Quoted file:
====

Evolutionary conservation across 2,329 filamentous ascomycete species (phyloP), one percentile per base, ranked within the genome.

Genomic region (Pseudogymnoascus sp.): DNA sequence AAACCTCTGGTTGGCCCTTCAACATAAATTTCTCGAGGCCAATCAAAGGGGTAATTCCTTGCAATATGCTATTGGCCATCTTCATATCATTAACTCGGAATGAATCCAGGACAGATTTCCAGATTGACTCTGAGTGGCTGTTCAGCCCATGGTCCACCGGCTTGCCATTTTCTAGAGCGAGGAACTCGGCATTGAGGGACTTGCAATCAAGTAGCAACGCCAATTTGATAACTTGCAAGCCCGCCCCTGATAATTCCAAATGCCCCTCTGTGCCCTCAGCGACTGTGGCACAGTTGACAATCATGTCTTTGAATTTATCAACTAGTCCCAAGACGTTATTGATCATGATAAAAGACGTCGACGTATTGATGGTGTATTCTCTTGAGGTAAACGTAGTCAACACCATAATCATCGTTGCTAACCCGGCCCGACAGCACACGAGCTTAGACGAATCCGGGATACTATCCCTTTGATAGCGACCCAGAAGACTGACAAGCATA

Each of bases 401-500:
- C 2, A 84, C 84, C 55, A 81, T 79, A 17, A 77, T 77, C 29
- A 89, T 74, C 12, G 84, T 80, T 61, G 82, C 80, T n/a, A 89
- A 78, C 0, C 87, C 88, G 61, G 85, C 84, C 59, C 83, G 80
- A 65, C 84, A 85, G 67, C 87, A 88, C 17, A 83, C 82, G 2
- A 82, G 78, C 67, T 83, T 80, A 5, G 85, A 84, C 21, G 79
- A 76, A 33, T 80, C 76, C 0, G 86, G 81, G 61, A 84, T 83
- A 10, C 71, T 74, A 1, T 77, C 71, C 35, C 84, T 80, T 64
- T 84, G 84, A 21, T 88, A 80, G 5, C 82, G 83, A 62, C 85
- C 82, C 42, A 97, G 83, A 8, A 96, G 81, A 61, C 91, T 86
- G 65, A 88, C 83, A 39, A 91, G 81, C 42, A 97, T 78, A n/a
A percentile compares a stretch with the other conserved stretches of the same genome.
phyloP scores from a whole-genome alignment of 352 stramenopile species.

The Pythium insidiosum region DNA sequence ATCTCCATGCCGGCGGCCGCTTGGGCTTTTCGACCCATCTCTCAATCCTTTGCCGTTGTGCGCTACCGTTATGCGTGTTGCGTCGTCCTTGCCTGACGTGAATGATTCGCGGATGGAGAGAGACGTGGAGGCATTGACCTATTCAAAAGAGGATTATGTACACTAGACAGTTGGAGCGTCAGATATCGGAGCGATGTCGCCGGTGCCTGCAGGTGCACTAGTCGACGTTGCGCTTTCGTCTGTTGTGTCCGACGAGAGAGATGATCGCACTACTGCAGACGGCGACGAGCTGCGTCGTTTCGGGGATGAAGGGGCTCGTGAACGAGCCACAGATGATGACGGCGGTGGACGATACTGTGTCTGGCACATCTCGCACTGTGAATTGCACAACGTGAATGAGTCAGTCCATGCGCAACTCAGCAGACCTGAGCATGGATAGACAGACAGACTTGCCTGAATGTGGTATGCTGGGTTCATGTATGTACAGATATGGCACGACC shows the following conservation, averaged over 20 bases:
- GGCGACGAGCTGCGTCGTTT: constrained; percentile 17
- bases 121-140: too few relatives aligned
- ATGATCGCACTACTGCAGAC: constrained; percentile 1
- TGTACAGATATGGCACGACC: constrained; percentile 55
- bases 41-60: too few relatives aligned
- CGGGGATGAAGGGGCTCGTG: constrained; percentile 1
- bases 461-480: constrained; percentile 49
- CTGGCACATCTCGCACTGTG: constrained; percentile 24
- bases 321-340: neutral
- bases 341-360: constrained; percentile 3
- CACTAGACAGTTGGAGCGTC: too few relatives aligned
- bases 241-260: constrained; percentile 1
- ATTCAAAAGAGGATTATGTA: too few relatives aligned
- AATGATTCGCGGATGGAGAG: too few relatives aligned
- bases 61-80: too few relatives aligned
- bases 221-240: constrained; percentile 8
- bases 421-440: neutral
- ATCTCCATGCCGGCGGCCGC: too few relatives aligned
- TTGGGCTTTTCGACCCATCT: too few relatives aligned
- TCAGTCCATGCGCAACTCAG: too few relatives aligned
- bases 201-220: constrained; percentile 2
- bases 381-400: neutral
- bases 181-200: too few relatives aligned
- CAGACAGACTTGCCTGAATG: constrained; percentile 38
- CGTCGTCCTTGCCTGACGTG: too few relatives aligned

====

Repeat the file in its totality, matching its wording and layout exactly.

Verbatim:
Evolutionary conservation across 2,329 filamentous ascomycete species (phyloP), one percentile per base, ranked within the genome.

Genomic region (Pseudogymnoascus sp.): DNA sequence AAACCTCTGGTTGGCCCTTCAACATAAATTTCTCGAGGCCAATCAAAGGGGTAATTCCTTGCAATATGCTATTGGCCATCTTCATATCATTAACTCGGAATGAATCCAGGACAGATTTCCAGATTGACTCTGAGTGGCTGTTCAGCCCATGGTCCACCGGCTTGCCATTTTCTAGAGCGAGGAACTCGGCATTGAGGGACTTGCAATCAAGTAGCAACGCCAATTTGATAACTTGCAAGCCCGCCCCTGATAATTCCAAATGCCCCTCTGTGCCCTCAGCGACTGTGGCACAGTTGACAATCATGTCTTTGAATTTATCAACTAGTCCCAAGACGTTATTGATCATGATAAAAGACGTCGACGTATTGATGGTGTATTCTCTTGAGGTAAACGTAGTCAACACCATAATCATCGTTGCTAACCCGGCCCGACAGCACACGAGCTTAGACGAATCCGGGATACTATCCCTTTGATAGCGACCCAGAAGACTGACAAGCATA

Each of bases 401-500:
- C 2, A 84, C 84, C 55, A 81, T 79, A 17, A 77, T 77, C 29
- A 89, T 74, C 12, G 84, T 80, T 61, G 82, C 80, T n/a, A 89
- A 78, C 0, C 87, C 88, G 61, G 85, C 84, C 59, C 83, G 80
- A 65, C 84, A 85, G 67, C 87, A 88, C 17, A 83, C 82, G 2
- A 82, G 78, C 67, T 83, T 80, A 5, G 85, A 84, C 21, G 79
- A 76, A 33, T 80, C 76, C 0, G 86, G 81, G 61, A 84, T 83
- A 10, C 71, T 74, A 1, T 77, C 71, C 35, C 84, T 80, T 64
- T 84, G 84, A 21, T 88, A 80, G 5, C 82, G 83, A 62, C 85
- C 82, C 42, A 97, G 83, A 8, A 96, G 81, A 61, C 91, T 86
- G 65, A 88, C 83, A 39, A 91, G 81, C 42, A 97, T 78, A n/a
A percentile compares a stretch with the other conserved stretches of the same genome.
phyloP scores from a whole-genome alignment of 352 stramenopile species.

The Pythium insidiosum region DNA sequence ATCTCCATGCCGGCGGCCGCTTGGGCTTTTCGACCCATCTCTCAATCCTTTGCCGTTGTGCGCTACCGTTATGCGTGTTGCGTCGTCCTTGCCTGACGTGAATGATTCGCGGATGGAGAGAGACGTGGAGGCATTGACCTATTCAAAAGAGGATTATGTACACTAGACAGTTGGAGCGTCAGATATCGGAGCGATGTCGCCGGTGCCTGCAGGTGCACTAGTCGACGTTGCGCTTTCGTCTGTTGTGTCCGACGAGAGAGATGATCGCACTACTGCAGACGGCGACGAGCTGCGTCGTTTCGGGGATGAAGGGGCTCGTGAACGAGCCACAGATGATGACGGCGGTGGACGATACTGTGTCTGGCACATCTCGCACTGTGAATTGCACAACGTGAATGAGTCAGTCCATGCGCAACTCAGCAGACCTGAGCATGGATAGACAGACAGACTTGCCTGAATGTGGTATGCTGGGTTCATGTATGTACAGATATGGCACGACC shows the following conservation, averaged over 20 bases:
- GGCGACGAGCTGCGTCGTTT: constrained; percentile 17
- bases 121-140: too few relatives aligned
- ATGATCGCACTACTGCAGAC: constrained; percentile 1
- TGTACAGATATGGCACGACC: constrained; percentile 55
- bases 41-60: too few relatives aligned
- CGGGGATGAAGGGGCTCGTG: constrained; percentile 1
- bases 461-480: constrained; percentile 49
- CTGGCACATCTCGCACTGTG: constrained; percentile 24
- bases 321-340: neutral
- bases 341-360: constrained; percentile 3
- CACTAGACAGTTGGAGCGTC: too few relatives aligned
- bases 241-260: constrained; percentile 1
- ATTCAAAAGAGGATTATGTA: too few relatives aligned
- AATGATTCGCGGATGGAGAG: too few relatives aligned
- bases 61-80: too few relatives aligned
- bases 221-240: constrained; percentile 8
- bases 421-440: neutral
- ATCTCCATGCCGGCGGCCGC: too few relatives aligned
- TTGGGCTTTTCGACCCATCT: too few relatives aligned
- TCAGTCCATGCGCAACTCAG: too few relatives aligned
- bases 201-220: constrained; percentile 2
- bases 381-400: neutral
- bases 181-200: too few relatives aligned
- CAGACAGACTTGCCTGAATG: constrained; percentile 38
- CGTCGTCCTTGCCTGACGTG: too few relatives aligned